This is the oldest surviving Methodist church in St. John’s. The church is built of Newfoundland stone and slate quarried from Southside Hills. Call for appointments 709 726 8775/5304. http://www.georgestreetunited.com
St. John the Baptist Anglican Cathedral
A National Historic Site, this Gothic Revival structure was designed by famous church architect Sir George Gilbert Scott in 1847 and was first completed in 1885. After being destroyed in the Great Fire of 1892, it was rebuilt inside the original stonewalls following Scott’s design. The bulk of the walls are composed of Newfoundland Bluestone from the Southside Hills. The building as it stands is incomplete: parts of the ceiling remain to be finished and the central tower in Scott’s original design has never been built. Guided tours are available in season. Call 709 726 5677/1999 or visit http://www.infonet.st-johns.nf.ca/cathedral
Cathedral Crypt Tea Room
Beginning in June and continuing until September, Afternoon Tea is served in the Cathedral Crypt Tea Room, Monday to Friday 2:30 pm to 4:30 pm.
Gower Street United Church
This visibly striking church, sometimes called the “Methodist Cathedral”, is built of red brick and was completed in 1896 after the previous church on the site was destroyed in the Great Fire of 1892. The first of the three churches that have occupied the site was begun in 1816. The present church once had a spire, but deterioration caused it to be removed years ago. Student tour guides are available in July and August, Monday to Friday from 2 pm to 5 pm and following 11 am Sunday worship services. T. 709 753 7286. http://www.gowerunited.ca
St. Andrew’s Church
On Harvey Road stands an imposing building with an impressive spire. St. Andrew’s was built in 1894 after the original Presbyterian Church on Duckworth Street was destroyed in the Great Fire of 1892. The “Kirk” as it is also known is an excellent example of the Gothic Revival style. T. 709 726 5385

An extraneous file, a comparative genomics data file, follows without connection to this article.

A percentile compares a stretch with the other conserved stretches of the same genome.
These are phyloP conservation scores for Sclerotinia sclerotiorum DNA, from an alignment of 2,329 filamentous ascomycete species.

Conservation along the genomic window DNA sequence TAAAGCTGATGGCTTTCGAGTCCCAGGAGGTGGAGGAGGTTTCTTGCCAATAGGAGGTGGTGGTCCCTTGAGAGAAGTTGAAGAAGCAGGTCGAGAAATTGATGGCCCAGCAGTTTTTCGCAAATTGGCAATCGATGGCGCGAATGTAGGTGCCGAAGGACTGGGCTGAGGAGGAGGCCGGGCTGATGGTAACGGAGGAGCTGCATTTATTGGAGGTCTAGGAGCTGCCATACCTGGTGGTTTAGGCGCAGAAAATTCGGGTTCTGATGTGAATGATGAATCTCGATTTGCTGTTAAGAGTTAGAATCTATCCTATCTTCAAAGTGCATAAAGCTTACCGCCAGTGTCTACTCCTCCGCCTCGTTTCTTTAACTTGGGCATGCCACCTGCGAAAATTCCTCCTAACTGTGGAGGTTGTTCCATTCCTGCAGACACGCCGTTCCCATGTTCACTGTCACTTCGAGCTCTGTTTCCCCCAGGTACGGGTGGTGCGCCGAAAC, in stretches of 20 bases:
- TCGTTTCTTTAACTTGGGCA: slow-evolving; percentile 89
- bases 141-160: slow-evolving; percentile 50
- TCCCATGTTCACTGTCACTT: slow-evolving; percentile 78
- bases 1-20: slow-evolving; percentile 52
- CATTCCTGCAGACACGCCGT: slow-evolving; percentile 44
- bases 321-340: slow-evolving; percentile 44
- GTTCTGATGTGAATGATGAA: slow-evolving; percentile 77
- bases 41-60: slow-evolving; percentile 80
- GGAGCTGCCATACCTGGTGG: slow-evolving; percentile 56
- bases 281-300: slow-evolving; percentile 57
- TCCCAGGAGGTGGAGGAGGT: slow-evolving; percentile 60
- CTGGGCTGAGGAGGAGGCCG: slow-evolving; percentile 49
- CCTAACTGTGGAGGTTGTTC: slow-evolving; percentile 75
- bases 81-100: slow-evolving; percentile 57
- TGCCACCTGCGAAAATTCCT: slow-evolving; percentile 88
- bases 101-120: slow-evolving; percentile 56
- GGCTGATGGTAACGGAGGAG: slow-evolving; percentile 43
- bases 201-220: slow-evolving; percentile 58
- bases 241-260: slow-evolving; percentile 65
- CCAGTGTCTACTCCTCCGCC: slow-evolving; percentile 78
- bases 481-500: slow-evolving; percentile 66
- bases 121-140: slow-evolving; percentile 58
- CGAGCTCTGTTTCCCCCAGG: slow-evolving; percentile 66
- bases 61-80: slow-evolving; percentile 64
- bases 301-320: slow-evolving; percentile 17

Basilica of St. Jean the Baptist
With its twin 43-metre-high towers and location on the high hill on the northern side of the harbour, the Basilica has long been the dominant feature of the St. John’s skyline. Begun in 1841 and completed in 1850, the Military Road structure was consecrated as a cathedral in 1855. At that time, it was the largest church in North America. Built in the shape of a Latin cross, it was declared a minor Basilica on its centenary in 1955. It is now a National Historic Site. Guided summer tours available. T. 709 754 2170. Visit them online at http://www.stjohnsarchdiocese.nf.ca
St. Thomas’ Garrison Church
A striking black wooden building opened in 1836, St. Thomas Anglican Church is the oldest church in St. John’s. Located at the corner of Military and King’s Bridge Roads, it originally served the members of the British Garrison at Fort William, which stood at the nearby site now occupied by the Hotel Newfoundland. Though made of wood, the church survived the Great Fires of 1846 and 1892 — it was located outside the main areas of destruction. The Great Gale of 1846 moved St. Thomas’ six inches on its foundation and wings were consequently added to the building to stabilize it. Open to tours in season. Call 709 576 6632 or E-mail firstname.lastname@example.org or visit http://www.st-thomaschurch.com